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17 August 2022

Dealing with burnout as a working mother

 By Dr Thong Jiunn Yew

Consultant Psychiatrist

Nobel Psychological Wellness Centre

overstressed mother at work

Working mothers wear many different hats, and this can lead to stress and burnout. We’re talking about burnout and some commonly asked questions about this phenomenon.

What is burnout? How does it differ from stress, or having a breakdown?

There is no formal medical definition of burnout. It is normal for people to feel stressed by changes in the environment, heavy workloads, and multiple commitments, but these reactions are usually not as severe and persistent.

People who have burnout tend to be under constant stress, which makes their symptoms worse and last longer. There are a few main symptoms: Firstly, the person may feel exhausted. She feels very drained, tired and experiences difficulty coping with work or children. Secondly, she may feel resentful or numb towards her job and colleagues, become negative, cynical, and lose enthusiasm for work. She may also feel frustrated with her children, and lose control of her temper. Performance at work may drop.

How common is burnout in working mothers?

Working mothers may have a greater risk of developing burnout if there is little help from their spouses. For example, some mothers still have to do lots of housework and take care of the children (and even elderly members of the household) after returning from work. These mothers receive little help from their husbands, who might also be working late at night or simply choose not to share in the housework. This may be due to the traditional idea that household chores are a woman’s responsibility. Similarly, single mothers are also at higher risk of burnout due to a lack of support.

What other factors contribute to the occurrence of burnout in working mothers?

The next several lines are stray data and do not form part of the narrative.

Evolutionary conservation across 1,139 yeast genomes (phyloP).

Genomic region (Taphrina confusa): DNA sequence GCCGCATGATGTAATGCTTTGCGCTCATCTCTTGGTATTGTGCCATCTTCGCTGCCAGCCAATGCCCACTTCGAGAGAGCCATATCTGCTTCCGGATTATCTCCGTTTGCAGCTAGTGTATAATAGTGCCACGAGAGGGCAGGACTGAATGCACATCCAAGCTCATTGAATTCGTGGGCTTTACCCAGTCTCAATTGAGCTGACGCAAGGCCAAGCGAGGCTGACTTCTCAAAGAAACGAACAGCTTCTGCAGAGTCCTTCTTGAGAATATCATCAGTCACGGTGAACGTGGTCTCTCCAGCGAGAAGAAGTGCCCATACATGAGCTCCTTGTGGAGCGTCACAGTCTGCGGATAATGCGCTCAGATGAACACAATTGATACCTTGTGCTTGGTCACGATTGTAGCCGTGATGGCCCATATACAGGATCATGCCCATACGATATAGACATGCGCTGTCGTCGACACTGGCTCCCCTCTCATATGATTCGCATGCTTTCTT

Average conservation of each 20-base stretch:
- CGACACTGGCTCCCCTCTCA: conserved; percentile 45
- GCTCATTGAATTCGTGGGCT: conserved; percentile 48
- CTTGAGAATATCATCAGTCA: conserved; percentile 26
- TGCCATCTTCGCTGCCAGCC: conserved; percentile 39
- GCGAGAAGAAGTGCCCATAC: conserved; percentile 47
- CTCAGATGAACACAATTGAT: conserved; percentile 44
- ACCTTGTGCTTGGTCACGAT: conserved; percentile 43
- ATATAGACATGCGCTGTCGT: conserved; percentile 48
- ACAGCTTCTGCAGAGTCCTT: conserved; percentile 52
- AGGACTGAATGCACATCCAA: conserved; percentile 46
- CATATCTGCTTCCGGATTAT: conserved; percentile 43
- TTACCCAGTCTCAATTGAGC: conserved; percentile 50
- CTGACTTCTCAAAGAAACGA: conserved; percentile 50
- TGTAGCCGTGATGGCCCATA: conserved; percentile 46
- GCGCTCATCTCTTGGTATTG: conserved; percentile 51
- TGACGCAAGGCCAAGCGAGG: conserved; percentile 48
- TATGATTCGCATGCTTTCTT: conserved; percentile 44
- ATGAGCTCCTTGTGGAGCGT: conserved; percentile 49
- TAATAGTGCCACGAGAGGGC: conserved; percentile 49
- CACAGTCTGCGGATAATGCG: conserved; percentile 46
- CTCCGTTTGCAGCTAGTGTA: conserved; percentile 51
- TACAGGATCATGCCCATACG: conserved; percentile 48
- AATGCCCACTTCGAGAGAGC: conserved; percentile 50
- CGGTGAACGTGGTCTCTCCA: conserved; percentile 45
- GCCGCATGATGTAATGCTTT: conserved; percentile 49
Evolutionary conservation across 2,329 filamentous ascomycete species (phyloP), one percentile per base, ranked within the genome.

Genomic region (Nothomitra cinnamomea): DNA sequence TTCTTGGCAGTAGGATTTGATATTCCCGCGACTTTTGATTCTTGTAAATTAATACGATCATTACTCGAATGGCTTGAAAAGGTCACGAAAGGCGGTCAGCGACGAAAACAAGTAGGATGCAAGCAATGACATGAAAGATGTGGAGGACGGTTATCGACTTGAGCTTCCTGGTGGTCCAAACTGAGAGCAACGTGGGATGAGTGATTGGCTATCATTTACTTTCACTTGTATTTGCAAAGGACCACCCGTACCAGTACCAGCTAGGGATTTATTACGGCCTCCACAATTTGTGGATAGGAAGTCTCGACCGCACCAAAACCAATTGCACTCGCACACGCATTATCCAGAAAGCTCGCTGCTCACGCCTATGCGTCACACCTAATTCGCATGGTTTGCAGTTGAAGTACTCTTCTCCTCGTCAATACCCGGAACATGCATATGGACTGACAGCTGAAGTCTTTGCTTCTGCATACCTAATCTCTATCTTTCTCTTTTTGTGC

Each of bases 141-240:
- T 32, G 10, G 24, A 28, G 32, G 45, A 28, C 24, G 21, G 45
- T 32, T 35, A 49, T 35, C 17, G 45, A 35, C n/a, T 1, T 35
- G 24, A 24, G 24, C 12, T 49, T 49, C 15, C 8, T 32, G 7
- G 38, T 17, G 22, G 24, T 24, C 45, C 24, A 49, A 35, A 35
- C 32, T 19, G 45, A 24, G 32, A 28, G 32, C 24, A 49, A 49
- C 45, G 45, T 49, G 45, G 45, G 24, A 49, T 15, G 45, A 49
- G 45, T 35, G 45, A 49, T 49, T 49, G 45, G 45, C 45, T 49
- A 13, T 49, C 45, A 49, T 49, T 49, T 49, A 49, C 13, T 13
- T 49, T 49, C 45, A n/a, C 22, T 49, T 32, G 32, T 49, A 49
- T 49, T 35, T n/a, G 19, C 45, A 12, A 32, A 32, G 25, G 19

Besides poor support, as highlighted above, there are other factors that increase the risk of burnout.

One such factor is overly long working hours. Many mothers return home late and still need to be on their laptop to handle work issues. The individual mother’s personality traits also play a part. There are some who are perfectionists and demand high standards both at work and at home. Putting in more work to meet these unrealistically high standards causes more stress and disappointment if they are not met.

Also, mothers with pre-existing mental health conditions like depression, obsessive-compulsive disorder, and anxiety disorder are at an increased risk of burnout and relapse of their conditions.

What practical tips can mothers use to help handle burnout?

A good work-life balance is important. Try not to take work home. Try to reduce over-commitment at work, and have more time to yourself. Be kind to yourself and do not be overly harsh.

Communication is also important. Discuss with your husband how to share housework and childcare. In extreme circumstances that are difficult to change, it helps to re-frame the situation in a more positive way.

And, of course, a healthy diet and regular exercise will keep the mind and body fit and healthy. Talking to loved ones, close friends, members of your own religious group, and counselors is also helpful.

How do you know when it is getting serious, and when mothers should seek professional help?

Burnout symptoms can look like or lead to more serious mental illnesses like depression and anxiety disorders. If the symptoms are severe and getting in the way of work or relationships, mothers should see a doctor.

For example, some mothers may experience low drive and energy, and hence not be able to go to work. Some parents may feel very angry at their kids and be more likely to hit them out of anger or frustration. There may be marital conflicts.

pregnant woman suffering from insomnia

Insomnia is another common symptom that adversely affects the person’s functioning and quality of life. Seeking professional help can help you tell the difference between normal stress or mild burnout and more serious problems like depression and anxiety disorders. It is important to distinguish between these conditions because their treatment is different. A short break from work may help burnout but may not be useful for individuals with depression, who may need medication and/or psychological treatment.